In order to raise awareness around a new early-detection lung cancer screening, the American Lung Association launched a new campaign.
Using video, print ads, a quiz, and other tactics, the American Lung Association’s LUNG FORCE initiative and the Ad Council are encouraging at-risk individuals to undergo a new early-detection lung cancer screening.
Being screened early is really critical to increasing the survival rate and the options for treatment.
“The reason that the lung association is doing this is that lung cancer is the number-one cancer killer of both men and women in the U.S.,” said Jeff Seyler, ALA Executive Vice President, Northeast Region. “It takes more life than any other cancer, which a lot of people aren’t aware of. And one reason why lung cancer is so deadly is because it’s often diagnosed at a later stage, and at that point, there are fewer treatment options available. So being screened early is really critical to increasing the survival rate and the options for treatment.”
The Saved by the Scan campaign, which kicked off on World Lung Cancer Day on August 1 with representatives from ALA and the Ad Council ringing the Nasdaq bell, focuses on the low-dose CT scan that can detect lung cancer before symptoms appear. Through the use of video, social media, print and outdoor ads, and a quiz that helps people determine if they’re eligible for the scan, it aims to drive the 9 million high-risk individuals in the U.S. to get tested.
The 30-second PSA— targeted at former smokers and aired on television and online—was shot by Academy-Award nominee Rodrigo Prieto and aired on loop for an hour in Times Square after the kickoff. “We really wanted to go to market with a very professional and high-quality video because we felt that that would be the most engaging and people would notice it more,” driving them to take the quiz or ask a doctor about the scan, Seyler said.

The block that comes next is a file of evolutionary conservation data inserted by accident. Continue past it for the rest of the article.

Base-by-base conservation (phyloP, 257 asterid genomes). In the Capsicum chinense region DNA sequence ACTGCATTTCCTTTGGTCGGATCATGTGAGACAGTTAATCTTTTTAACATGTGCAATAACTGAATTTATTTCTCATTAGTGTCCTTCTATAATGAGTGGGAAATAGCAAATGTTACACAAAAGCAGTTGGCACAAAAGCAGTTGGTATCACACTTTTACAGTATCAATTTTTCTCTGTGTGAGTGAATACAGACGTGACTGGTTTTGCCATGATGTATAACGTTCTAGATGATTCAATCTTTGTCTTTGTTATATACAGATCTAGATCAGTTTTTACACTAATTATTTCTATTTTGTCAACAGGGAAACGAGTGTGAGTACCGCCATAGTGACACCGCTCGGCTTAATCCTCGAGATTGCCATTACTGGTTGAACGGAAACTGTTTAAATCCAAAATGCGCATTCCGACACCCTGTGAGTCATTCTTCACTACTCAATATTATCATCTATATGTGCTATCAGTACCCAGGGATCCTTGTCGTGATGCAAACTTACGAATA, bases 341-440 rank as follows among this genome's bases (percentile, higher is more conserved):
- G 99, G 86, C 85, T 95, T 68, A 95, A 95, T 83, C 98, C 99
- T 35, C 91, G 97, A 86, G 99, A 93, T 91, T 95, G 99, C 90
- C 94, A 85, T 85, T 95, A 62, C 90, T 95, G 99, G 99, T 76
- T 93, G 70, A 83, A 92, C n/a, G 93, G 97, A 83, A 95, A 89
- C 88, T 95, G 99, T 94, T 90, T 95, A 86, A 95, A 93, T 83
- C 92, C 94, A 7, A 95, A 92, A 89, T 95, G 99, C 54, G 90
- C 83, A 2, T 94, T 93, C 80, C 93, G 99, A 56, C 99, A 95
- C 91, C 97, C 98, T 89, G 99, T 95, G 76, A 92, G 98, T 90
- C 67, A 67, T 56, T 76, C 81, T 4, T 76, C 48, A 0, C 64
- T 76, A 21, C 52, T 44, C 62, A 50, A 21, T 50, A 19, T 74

ALA is also taking other measures to get the word out, including hosting a satellite media tour with its CEO Harold P. Wimmer and a doctor specializing in radiation oncology. In addition, it’s talking to celebrities like Al Roker, who showed support for the campaign on Twitter.
“This campaign is vital to addressing one of the most overlooked and deadly health crises of our time,” Ad Council CEO and President Lisa Sherman said in a press release. “We know that this new compelling campaign will empower people at risk, or who have loved ones at risk, to get screened and ultimately save lives.”
Seyler explained that the secret to gaining traction is being very clear about the call to action. But associations that have a clear message also need to ensure they reach the right audience by conducting research. For example, after ALA’s research uncovered that awareness of early detection was particularly low among former smokers—who are much less likely to have doctors direct them to lung cancer resources—the organization decided to target former smokers in its video.
“I think really having that sound research helped us a lot in making sure that we weren’t just spraying the public with a bunch of messages, but really getting the right message out there and to the right audience,” he said.